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To think being a proper sports fan must take up too much emotional space?

(11 Posts)
squoosh Sun 18-Oct-15 23:17:09

I'll happily admit that I'm a fair weather sports fan. I just tune in for international tournaments such as World Cups and Euros. But even still I've spent the day feeling so glum after watching the battering Ireland got from Argentina.

It's just all so draining! How do people do this week in and week out? Especially people that support teams that are perpetually just a bit crap really.

<sighs dramatically and roots in the freezer for an ice pop>

BadLad Sun 18-Oct-15 23:42:29

How do people do this week in and week out? Especially people that support teams that are perpetually just a bit crap really.

It's easier to support crap teams. Expectations are lower, so when you get relegated, you shrug off the disappointment and get on with next season. Any success, even just beating a good team, leads to euphoria .

Whereas for, say, Chelsea fans, a kiss at hone to Palace debts your title hopes, so can make die-hard fans burst a blood vessel.

KingJoffreyLikesJaffaCakes Sun 18-Oct-15 23:48:09

No different to getting emotionally invested in a TV show.

I once couldn't enjoy a holiday because I was worried about Lynette in Desperate Housewives. blush

Zampa Sun 18-Oct-15 23:54:46

To take real pleasure in the highs, it's important to experience the lows. Every single loss fades away when you revel in the glory of a win (especially if it's over a hated rival).

It can be emotionally exhausting though and unpleasant for family/friends when a loss affects your mood.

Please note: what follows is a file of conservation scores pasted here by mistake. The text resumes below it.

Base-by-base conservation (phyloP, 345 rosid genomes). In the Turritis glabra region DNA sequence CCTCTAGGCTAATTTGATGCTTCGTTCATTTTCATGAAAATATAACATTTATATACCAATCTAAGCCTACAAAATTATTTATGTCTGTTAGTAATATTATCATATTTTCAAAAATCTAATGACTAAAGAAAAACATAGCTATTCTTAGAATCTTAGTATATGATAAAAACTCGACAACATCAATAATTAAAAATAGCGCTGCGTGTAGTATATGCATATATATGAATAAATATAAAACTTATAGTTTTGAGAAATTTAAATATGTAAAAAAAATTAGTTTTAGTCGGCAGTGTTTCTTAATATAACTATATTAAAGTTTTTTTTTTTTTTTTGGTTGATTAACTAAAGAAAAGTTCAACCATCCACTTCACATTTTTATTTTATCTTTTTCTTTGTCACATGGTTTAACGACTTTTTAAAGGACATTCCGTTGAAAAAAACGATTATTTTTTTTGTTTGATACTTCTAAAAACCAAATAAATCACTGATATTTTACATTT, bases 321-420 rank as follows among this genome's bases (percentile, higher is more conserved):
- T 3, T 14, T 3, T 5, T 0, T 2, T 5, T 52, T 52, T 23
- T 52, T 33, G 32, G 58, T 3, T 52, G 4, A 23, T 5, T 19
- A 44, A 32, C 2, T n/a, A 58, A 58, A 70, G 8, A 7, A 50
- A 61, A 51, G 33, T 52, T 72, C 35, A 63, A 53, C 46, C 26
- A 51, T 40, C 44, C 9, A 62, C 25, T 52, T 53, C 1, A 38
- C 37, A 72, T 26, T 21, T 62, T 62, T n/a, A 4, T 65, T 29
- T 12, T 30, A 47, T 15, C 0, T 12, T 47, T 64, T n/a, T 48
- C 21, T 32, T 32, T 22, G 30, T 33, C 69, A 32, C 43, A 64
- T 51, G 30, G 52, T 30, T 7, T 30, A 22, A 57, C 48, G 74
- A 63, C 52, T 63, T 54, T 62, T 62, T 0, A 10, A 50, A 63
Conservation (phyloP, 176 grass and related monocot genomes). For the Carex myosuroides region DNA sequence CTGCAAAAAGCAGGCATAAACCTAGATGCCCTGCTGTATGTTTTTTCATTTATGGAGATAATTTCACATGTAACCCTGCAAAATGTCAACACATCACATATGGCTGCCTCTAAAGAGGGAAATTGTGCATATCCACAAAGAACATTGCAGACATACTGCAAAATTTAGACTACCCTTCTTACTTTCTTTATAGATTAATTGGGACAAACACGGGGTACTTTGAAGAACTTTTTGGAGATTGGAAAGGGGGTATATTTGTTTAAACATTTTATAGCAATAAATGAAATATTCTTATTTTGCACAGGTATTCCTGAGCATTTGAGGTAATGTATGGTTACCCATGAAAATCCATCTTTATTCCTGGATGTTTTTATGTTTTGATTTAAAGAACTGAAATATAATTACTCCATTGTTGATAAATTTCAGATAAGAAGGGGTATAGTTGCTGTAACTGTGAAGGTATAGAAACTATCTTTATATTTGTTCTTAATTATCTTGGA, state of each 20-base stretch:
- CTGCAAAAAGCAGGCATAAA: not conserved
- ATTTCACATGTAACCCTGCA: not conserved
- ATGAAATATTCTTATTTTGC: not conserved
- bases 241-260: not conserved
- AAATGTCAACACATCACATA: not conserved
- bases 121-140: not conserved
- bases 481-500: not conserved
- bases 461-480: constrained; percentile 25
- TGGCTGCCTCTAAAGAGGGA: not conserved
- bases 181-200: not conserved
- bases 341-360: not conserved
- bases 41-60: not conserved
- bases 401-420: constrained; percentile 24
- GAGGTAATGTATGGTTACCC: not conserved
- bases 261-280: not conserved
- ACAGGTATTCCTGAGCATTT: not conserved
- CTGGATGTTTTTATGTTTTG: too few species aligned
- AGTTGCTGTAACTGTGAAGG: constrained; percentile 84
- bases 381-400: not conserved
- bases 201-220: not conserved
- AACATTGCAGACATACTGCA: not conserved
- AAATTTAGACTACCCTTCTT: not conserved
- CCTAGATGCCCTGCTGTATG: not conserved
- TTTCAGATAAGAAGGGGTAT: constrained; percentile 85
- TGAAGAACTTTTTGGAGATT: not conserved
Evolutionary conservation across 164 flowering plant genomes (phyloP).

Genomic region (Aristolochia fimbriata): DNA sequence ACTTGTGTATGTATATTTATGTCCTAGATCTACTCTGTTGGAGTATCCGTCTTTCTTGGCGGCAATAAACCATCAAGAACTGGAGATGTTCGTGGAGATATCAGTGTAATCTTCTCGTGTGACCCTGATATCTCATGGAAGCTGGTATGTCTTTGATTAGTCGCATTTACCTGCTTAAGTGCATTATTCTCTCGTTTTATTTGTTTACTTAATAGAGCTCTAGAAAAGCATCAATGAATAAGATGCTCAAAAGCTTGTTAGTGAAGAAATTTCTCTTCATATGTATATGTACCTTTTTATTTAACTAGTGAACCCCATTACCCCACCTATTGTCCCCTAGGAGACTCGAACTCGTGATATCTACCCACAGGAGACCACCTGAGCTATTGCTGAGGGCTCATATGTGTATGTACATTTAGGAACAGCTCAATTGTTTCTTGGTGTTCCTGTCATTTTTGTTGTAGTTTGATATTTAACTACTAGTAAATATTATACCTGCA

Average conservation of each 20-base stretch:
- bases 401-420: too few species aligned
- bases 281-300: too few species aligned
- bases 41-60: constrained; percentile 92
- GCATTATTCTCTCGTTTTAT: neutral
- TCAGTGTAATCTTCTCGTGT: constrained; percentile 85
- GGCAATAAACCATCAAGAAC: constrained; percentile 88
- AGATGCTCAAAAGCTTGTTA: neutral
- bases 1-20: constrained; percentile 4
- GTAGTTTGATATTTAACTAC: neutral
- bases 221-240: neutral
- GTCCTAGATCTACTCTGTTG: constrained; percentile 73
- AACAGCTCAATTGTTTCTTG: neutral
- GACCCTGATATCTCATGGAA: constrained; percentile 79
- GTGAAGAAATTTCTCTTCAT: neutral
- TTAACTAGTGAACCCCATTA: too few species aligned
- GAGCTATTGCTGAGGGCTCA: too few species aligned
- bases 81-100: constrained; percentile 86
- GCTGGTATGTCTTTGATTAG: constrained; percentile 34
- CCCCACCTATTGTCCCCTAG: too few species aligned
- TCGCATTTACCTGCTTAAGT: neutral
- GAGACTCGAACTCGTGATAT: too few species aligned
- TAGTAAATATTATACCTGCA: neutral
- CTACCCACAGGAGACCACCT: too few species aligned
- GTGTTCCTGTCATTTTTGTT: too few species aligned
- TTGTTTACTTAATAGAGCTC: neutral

I've moved away from my local team recently and that's enabled me to emotionally distance myself from the whole thing. It's honestly a bit of a relief!

Whatsername24 Mon 19-Oct-15 01:42:52

As BadLad said, it's probably easier supporting a team which is a bit crap.
I'm a Manchester United supporter (and no, I'm not from Manchester but I regularly go to games with my youngest DS so please don't judge me) and have been since the early 80s so I've been there for the lows and the very highs and now back to quite a lot of lows. There's a line in the James song, Sit Down, and it was actually played at the match we were at a couple of weeks ago, "If I hadn't seen such riches I could live with being poor" and that sums it up pretty well.
I hate hate hate Saturday lunch time games - lose and the whole weekend is screwed up!

LuisCarol Mon 19-Oct-15 01:50:34

I'm a Manchester United supporter.. and now back to quite a lot of lows

No you aren't back to lows, you're just not playing in god mode any more. It's really not easier supporting a lower team.

That said, sport is emotional and exhausting. That's why it's so loved.

Bogeyface Mon 19-Oct-15 01:57:14

I read an article during the last world cup that said that when England win there is a slight increase in the birth rate 9 months later but when they lose there is marked increase in domestic violence incidents on that day.

Having seen grown men cry, get so drunk they cant stand and get into nasty vicious fights after England have gone out of various tournaments, I can believe it.

Bogeyface Mon 19-Oct-15 02:01:24

I am wrong.

DV increases when they win, but increases slightly more when they lose.

Whatsername24 Mon 19-Oct-15 02:02:17

LuisCarol - I said "quite a lot of lows", the football has been abysmal at times.

LuisCarol Mon 19-Oct-15 02:22:03

*I am wrong.

DV increases when they win, but increases slightly more when they lose.*

That is pathetic and I will bookmark this for use on football forums I belong to, thank you.

Elledouble Mon 19-Oct-15 02:37:16

You're not kidding. I used to have an awful boss and I would check on a Sunday night how his team had played over the weekend to see how vile he was likely to be on Monday morning.

(Most) People wouldn't think of taking their problems to work if they had argued with their partner or something. But apparently it's not totally unreasonable when it's football. Mad.

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